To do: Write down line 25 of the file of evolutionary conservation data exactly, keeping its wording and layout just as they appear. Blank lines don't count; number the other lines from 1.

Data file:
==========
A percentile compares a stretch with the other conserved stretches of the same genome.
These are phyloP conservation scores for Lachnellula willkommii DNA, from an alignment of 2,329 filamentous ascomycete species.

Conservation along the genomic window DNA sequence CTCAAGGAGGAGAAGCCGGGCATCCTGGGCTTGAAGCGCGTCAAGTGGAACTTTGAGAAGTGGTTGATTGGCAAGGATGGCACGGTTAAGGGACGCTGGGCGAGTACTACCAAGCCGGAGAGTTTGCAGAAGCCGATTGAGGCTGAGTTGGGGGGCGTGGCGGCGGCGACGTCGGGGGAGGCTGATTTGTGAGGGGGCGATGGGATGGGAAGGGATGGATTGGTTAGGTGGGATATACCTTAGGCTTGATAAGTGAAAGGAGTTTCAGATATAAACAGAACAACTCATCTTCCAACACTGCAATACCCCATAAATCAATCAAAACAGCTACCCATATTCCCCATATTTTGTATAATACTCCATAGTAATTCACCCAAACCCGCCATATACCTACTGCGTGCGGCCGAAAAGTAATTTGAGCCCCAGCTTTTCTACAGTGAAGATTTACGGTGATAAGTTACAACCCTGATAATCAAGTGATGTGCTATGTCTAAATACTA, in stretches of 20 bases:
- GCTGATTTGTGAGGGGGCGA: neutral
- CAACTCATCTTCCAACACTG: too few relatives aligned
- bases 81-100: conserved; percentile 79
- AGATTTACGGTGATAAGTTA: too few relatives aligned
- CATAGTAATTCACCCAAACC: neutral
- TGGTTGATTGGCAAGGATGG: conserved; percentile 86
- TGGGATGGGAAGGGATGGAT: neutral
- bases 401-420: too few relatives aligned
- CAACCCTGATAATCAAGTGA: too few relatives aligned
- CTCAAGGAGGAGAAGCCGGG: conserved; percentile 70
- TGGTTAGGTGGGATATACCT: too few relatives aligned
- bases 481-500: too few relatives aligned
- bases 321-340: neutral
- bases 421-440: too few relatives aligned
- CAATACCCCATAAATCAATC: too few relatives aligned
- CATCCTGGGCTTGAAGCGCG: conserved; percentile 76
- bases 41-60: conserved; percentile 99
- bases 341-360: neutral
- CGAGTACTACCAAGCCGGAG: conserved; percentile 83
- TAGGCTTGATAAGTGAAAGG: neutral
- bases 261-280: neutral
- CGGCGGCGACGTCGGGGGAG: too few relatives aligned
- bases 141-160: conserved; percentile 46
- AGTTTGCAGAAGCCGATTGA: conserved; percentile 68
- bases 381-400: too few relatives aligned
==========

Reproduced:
- CGGCGGCGACGTCGGGGGAG: too few relatives aligned